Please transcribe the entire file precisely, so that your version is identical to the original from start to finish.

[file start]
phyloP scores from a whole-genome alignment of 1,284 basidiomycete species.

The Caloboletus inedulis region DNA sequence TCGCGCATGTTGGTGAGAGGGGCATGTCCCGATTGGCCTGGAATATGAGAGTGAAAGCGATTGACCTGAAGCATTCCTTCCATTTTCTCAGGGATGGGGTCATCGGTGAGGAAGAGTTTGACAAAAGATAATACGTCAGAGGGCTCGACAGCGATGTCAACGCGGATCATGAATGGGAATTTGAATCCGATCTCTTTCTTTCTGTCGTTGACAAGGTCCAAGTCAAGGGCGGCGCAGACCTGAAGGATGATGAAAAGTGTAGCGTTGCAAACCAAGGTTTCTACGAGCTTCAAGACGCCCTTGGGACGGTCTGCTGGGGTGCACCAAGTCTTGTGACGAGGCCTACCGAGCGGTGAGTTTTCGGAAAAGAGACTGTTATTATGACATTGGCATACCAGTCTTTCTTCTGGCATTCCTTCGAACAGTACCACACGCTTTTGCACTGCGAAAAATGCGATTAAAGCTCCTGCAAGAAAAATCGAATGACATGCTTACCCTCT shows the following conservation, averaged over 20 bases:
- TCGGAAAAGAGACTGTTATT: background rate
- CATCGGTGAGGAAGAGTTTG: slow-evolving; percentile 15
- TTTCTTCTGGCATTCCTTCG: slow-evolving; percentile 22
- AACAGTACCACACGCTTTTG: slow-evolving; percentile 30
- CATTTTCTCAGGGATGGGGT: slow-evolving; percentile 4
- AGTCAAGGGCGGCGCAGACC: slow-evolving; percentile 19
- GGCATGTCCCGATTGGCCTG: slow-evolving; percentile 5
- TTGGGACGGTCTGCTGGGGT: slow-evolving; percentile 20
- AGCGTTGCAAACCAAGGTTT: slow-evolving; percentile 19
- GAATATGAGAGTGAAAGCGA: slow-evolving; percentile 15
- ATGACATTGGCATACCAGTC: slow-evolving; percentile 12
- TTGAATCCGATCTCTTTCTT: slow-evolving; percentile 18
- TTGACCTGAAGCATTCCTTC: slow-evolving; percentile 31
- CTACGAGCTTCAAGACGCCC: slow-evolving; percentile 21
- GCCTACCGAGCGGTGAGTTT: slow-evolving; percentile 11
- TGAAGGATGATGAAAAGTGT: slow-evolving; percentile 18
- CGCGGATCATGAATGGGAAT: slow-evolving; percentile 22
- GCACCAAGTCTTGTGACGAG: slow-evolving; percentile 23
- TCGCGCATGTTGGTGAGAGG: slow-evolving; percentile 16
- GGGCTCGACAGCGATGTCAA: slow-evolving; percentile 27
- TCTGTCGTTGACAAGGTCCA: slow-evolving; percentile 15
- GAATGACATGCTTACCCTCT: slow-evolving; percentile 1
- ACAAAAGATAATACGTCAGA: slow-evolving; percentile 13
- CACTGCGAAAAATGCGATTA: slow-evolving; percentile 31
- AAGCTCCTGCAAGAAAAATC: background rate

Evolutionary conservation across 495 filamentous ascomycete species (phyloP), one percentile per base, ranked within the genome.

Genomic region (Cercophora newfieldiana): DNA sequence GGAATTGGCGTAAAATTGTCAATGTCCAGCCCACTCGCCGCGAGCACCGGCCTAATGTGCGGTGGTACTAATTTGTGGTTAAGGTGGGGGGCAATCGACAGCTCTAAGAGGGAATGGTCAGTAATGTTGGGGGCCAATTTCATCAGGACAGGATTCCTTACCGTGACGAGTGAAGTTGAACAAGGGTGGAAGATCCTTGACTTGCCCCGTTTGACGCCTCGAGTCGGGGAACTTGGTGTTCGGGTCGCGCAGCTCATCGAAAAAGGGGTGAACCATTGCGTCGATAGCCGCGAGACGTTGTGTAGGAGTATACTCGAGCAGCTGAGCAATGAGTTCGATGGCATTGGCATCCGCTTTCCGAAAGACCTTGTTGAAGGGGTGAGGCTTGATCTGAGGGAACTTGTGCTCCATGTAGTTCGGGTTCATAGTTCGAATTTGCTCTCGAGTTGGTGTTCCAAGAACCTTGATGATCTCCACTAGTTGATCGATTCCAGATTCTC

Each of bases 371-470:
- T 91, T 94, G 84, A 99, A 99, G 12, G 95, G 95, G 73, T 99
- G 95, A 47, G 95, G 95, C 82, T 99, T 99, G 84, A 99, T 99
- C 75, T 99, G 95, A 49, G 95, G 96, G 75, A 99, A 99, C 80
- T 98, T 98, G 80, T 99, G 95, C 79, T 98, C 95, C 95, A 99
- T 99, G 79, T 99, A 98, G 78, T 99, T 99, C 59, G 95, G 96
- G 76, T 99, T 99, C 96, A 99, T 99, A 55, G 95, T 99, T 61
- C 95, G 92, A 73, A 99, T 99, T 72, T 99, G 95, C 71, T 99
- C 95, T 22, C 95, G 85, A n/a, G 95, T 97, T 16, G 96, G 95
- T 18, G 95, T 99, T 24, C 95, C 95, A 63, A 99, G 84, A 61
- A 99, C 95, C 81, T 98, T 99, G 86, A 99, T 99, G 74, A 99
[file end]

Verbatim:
phyloP scores from a whole-genome alignment of 1,284 basidiomycete species.

The Caloboletus inedulis region DNA sequence TCGCGCATGTTGGTGAGAGGGGCATGTCCCGATTGGCCTGGAATATGAGAGTGAAAGCGATTGACCTGAAGCATTCCTTCCATTTTCTCAGGGATGGGGTCATCGGTGAGGAAGAGTTTGACAAAAGATAATACGTCAGAGGGCTCGACAGCGATGTCAACGCGGATCATGAATGGGAATTTGAATCCGATCTCTTTCTTTCTGTCGTTGACAAGGTCCAAGTCAAGGGCGGCGCAGACCTGAAGGATGATGAAAAGTGTAGCGTTGCAAACCAAGGTTTCTACGAGCTTCAAGACGCCCTTGGGACGGTCTGCTGGGGTGCACCAAGTCTTGTGACGAGGCCTACCGAGCGGTGAGTTTTCGGAAAAGAGACTGTTATTATGACATTGGCATACCAGTCTTTCTTCTGGCATTCCTTCGAACAGTACCACACGCTTTTGCACTGCGAAAAATGCGATTAAAGCTCCTGCAAGAAAAATCGAATGACATGCTTACCCTCT shows the following conservation, averaged over 20 bases:
- TCGGAAAAGAGACTGTTATT: background rate
- CATCGGTGAGGAAGAGTTTG: slow-evolving; percentile 15
- TTTCTTCTGGCATTCCTTCG: slow-evolving; percentile 22
- AACAGTACCACACGCTTTTG: slow-evolving; percentile 30
- CATTTTCTCAGGGATGGGGT: slow-evolving; percentile 4
- AGTCAAGGGCGGCGCAGACC: slow-evolving; percentile 19
- GGCATGTCCCGATTGGCCTG: slow-evolving; percentile 5
- TTGGGACGGTCTGCTGGGGT: slow-evolving; percentile 20
- AGCGTTGCAAACCAAGGTTT: slow-evolving; percentile 19
- GAATATGAGAGTGAAAGCGA: slow-evolving; percentile 15
- ATGACATTGGCATACCAGTC: slow-evolving; percentile 12
- TTGAATCCGATCTCTTTCTT: slow-evolving; percentile 18
- TTGACCTGAAGCATTCCTTC: slow-evolving; percentile 31
- CTACGAGCTTCAAGACGCCC: slow-evolving; percentile 21
- GCCTACCGAGCGGTGAGTTT: slow-evolving; percentile 11
- TGAAGGATGATGAAAAGTGT: slow-evolving; percentile 18
- CGCGGATCATGAATGGGAAT: slow-evolving; percentile 22
- GCACCAAGTCTTGTGACGAG: slow-evolving; percentile 23
- TCGCGCATGTTGGTGAGAGG: slow-evolving; percentile 16
- GGGCTCGACAGCGATGTCAA: slow-evolving; percentile 27
- TCTGTCGTTGACAAGGTCCA: slow-evolving; percentile 15
- GAATGACATGCTTACCCTCT: slow-evolving; percentile 1
- ACAAAAGATAATACGTCAGA: slow-evolving; percentile 13
- CACTGCGAAAAATGCGATTA: slow-evolving; percentile 31
- AAGCTCCTGCAAGAAAAATC: background rate

Evolutionary conservation across 495 filamentous ascomycete species (phyloP), one percentile per base, ranked within the genome.

Genomic region (Cercophora newfieldiana): DNA sequence GGAATTGGCGTAAAATTGTCAATGTCCAGCCCACTCGCCGCGAGCACCGGCCTAATGTGCGGTGGTACTAATTTGTGGTTAAGGTGGGGGGCAATCGACAGCTCTAAGAGGGAATGGTCAGTAATGTTGGGGGCCAATTTCATCAGGACAGGATTCCTTACCGTGACGAGTGAAGTTGAACAAGGGTGGAAGATCCTTGACTTGCCCCGTTTGACGCCTCGAGTCGGGGAACTTGGTGTTCGGGTCGCGCAGCTCATCGAAAAAGGGGTGAACCATTGCGTCGATAGCCGCGAGACGTTGTGTAGGAGTATACTCGAGCAGCTGAGCAATGAGTTCGATGGCATTGGCATCCGCTTTCCGAAAGACCTTGTTGAAGGGGTGAGGCTTGATCTGAGGGAACTTGTGCTCCATGTAGTTCGGGTTCATAGTTCGAATTTGCTCTCGAGTTGGTGTTCCAAGAACCTTGATGATCTCCACTAGTTGATCGATTCCAGATTCTC

Each of bases 371-470:
- T 91, T 94, G 84, A 99, A 99, G 12, G 95, G 95, G 73, T 99
- G 95, A 47, G 95, G 95, C 82, T 99, T 99, G 84, A 99, T 99
- C 75, T 99, G 95, A 49, G 95, G 96, G 75, A 99, A 99, C 80
- T 98, T 98, G 80, T 99, G 95, C 79, T 98, C 95, C 95, A 99
- T 99, G 79, T 99, A 98, G 78, T 99, T 99, C 59, G 95, G 96
- G 76, T 99, T 99, C 96, A 99, T 99, A 55, G 95, T 99, T 61
- C 95, G 92, A 73, A 99, T 99, T 72, T 99, G 95, C 71, T 99
- C 95, T 22, C 95, G 85, A n/a, G 95, T 97, T 16, G 96, G 95
- T 18, G 95, T 99, T 24, C 95, C 95, A 63, A 99, G 84, A 61
- A 99, C 95, C 81, T 98, T 99, G 86, A 99, T 99, G 74, A 99